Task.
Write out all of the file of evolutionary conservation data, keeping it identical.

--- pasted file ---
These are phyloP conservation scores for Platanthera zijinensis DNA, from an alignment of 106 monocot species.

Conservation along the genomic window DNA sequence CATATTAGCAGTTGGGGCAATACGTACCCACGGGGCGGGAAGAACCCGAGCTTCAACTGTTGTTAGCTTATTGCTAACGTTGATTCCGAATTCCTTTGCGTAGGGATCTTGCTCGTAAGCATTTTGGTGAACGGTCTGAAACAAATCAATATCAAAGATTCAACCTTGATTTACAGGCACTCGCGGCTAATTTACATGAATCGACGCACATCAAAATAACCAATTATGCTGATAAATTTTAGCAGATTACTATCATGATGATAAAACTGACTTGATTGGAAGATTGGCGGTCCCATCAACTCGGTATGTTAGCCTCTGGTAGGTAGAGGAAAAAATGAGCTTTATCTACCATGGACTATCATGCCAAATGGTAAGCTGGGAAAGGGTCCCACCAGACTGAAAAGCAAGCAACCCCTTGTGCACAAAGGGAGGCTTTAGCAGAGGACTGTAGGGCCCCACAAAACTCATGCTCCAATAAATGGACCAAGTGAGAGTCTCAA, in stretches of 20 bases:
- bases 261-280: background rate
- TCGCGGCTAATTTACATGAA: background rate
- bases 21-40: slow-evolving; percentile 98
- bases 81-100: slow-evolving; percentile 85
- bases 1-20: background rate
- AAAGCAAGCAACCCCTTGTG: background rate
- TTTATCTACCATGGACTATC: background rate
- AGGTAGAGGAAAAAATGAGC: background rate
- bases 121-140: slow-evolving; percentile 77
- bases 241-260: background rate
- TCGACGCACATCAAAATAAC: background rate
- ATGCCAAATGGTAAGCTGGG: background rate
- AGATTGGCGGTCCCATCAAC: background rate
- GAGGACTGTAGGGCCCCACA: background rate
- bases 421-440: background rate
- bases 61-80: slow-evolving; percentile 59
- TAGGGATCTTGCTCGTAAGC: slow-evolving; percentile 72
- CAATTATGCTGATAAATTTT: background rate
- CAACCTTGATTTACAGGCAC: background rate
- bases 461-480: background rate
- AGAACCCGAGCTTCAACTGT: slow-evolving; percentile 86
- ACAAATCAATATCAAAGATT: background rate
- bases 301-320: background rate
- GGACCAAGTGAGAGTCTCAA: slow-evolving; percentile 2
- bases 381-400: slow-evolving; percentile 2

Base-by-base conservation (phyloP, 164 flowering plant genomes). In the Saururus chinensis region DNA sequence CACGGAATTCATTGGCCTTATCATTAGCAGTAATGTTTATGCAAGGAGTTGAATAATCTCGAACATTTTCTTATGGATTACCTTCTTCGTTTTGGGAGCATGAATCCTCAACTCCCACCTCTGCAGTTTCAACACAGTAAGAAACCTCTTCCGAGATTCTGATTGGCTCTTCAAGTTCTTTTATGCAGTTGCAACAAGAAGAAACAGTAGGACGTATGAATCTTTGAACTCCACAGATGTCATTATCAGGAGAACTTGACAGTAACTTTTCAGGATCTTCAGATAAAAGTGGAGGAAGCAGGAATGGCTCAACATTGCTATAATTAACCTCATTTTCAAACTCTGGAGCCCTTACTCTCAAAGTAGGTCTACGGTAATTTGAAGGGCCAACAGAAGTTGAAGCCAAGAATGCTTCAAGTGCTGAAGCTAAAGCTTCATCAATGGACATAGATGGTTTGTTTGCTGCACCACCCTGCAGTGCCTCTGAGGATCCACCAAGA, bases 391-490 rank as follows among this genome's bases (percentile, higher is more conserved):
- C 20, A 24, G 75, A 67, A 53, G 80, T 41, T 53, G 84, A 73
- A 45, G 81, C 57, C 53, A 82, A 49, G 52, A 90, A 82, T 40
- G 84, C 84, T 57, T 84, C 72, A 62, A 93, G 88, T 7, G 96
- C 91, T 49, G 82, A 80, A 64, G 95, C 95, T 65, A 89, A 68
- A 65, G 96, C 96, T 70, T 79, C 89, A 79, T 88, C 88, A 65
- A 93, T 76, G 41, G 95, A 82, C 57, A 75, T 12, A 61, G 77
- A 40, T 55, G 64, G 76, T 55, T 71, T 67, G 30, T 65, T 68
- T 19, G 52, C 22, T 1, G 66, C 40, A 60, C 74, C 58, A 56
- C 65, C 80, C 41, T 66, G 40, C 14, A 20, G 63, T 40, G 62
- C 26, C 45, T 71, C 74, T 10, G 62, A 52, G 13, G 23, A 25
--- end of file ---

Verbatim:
These are phyloP conservation scores for Platanthera zijinensis DNA, from an alignment of 106 monocot species.

Conservation along the genomic window DNA sequence CATATTAGCAGTTGGGGCAATACGTACCCACGGGGCGGGAAGAACCCGAGCTTCAACTGTTGTTAGCTTATTGCTAACGTTGATTCCGAATTCCTTTGCGTAGGGATCTTGCTCGTAAGCATTTTGGTGAACGGTCTGAAACAAATCAATATCAAAGATTCAACCTTGATTTACAGGCACTCGCGGCTAATTTACATGAATCGACGCACATCAAAATAACCAATTATGCTGATAAATTTTAGCAGATTACTATCATGATGATAAAACTGACTTGATTGGAAGATTGGCGGTCCCATCAACTCGGTATGTTAGCCTCTGGTAGGTAGAGGAAAAAATGAGCTTTATCTACCATGGACTATCATGCCAAATGGTAAGCTGGGAAAGGGTCCCACCAGACTGAAAAGCAAGCAACCCCTTGTGCACAAAGGGAGGCTTTAGCAGAGGACTGTAGGGCCCCACAAAACTCATGCTCCAATAAATGGACCAAGTGAGAGTCTCAA, in stretches of 20 bases:
- bases 261-280: background rate
- TCGCGGCTAATTTACATGAA: background rate
- bases 21-40: slow-evolving; percentile 98
- bases 81-100: slow-evolving; percentile 85
- bases 1-20: background rate
- AAAGCAAGCAACCCCTTGTG: background rate
- TTTATCTACCATGGACTATC: background rate
- AGGTAGAGGAAAAAATGAGC: background rate
- bases 121-140: slow-evolving; percentile 77
- bases 241-260: background rate
- TCGACGCACATCAAAATAAC: background rate
- ATGCCAAATGGTAAGCTGGG: background rate
- AGATTGGCGGTCCCATCAAC: background rate
- GAGGACTGTAGGGCCCCACA: background rate
- bases 421-440: background rate
- bases 61-80: slow-evolving; percentile 59
- TAGGGATCTTGCTCGTAAGC: slow-evolving; percentile 72
- CAATTATGCTGATAAATTTT: background rate
- CAACCTTGATTTACAGGCAC: background rate
- bases 461-480: background rate
- AGAACCCGAGCTTCAACTGT: slow-evolving; percentile 86
- ACAAATCAATATCAAAGATT: background rate
- bases 301-320: background rate
- GGACCAAGTGAGAGTCTCAA: slow-evolving; percentile 2
- bases 381-400: slow-evolving; percentile 2

Base-by-base conservation (phyloP, 164 flowering plant genomes). In the Saururus chinensis region DNA sequence CACGGAATTCATTGGCCTTATCATTAGCAGTAATGTTTATGCAAGGAGTTGAATAATCTCGAACATTTTCTTATGGATTACCTTCTTCGTTTTGGGAGCATGAATCCTCAACTCCCACCTCTGCAGTTTCAACACAGTAAGAAACCTCTTCCGAGATTCTGATTGGCTCTTCAAGTTCTTTTATGCAGTTGCAACAAGAAGAAACAGTAGGACGTATGAATCTTTGAACTCCACAGATGTCATTATCAGGAGAACTTGACAGTAACTTTTCAGGATCTTCAGATAAAAGTGGAGGAAGCAGGAATGGCTCAACATTGCTATAATTAACCTCATTTTCAAACTCTGGAGCCCTTACTCTCAAAGTAGGTCTACGGTAATTTGAAGGGCCAACAGAAGTTGAAGCCAAGAATGCTTCAAGTGCTGAAGCTAAAGCTTCATCAATGGACATAGATGGTTTGTTTGCTGCACCACCCTGCAGTGCCTCTGAGGATCCACCAAGA, bases 391-490 rank as follows among this genome's bases (percentile, higher is more conserved):
- C 20, A 24, G 75, A 67, A 53, G 80, T 41, T 53, G 84, A 73
- A 45, G 81, C 57, C 53, A 82, A 49, G 52, A 90, A 82, T 40
- G 84, C 84, T 57, T 84, C 72, A 62, A 93, G 88, T 7, G 96
- C 91, T 49, G 82, A 80, A 64, G 95, C 95, T 65, A 89, A 68
- A 65, G 96, C 96, T 70, T 79, C 89, A 79, T 88, C 88, A 65
- A 93, T 76, G 41, G 95, A 82, C 57, A 75, T 12, A 61, G 77
- A 40, T 55, G 64, G 76, T 55, T 71, T 67, G 30, T 65, T 68
- T 19, G 52, C 22, T 1, G 66, C 40, A 60, C 74, C 58, A 56
- C 65, C 80, C 41, T 66, G 40, C 14, A 20, G 63, T 40, G 62
- C 26, C 45, T 71, C 74, T 10, G 62, A 52, G 13, G 23, A 25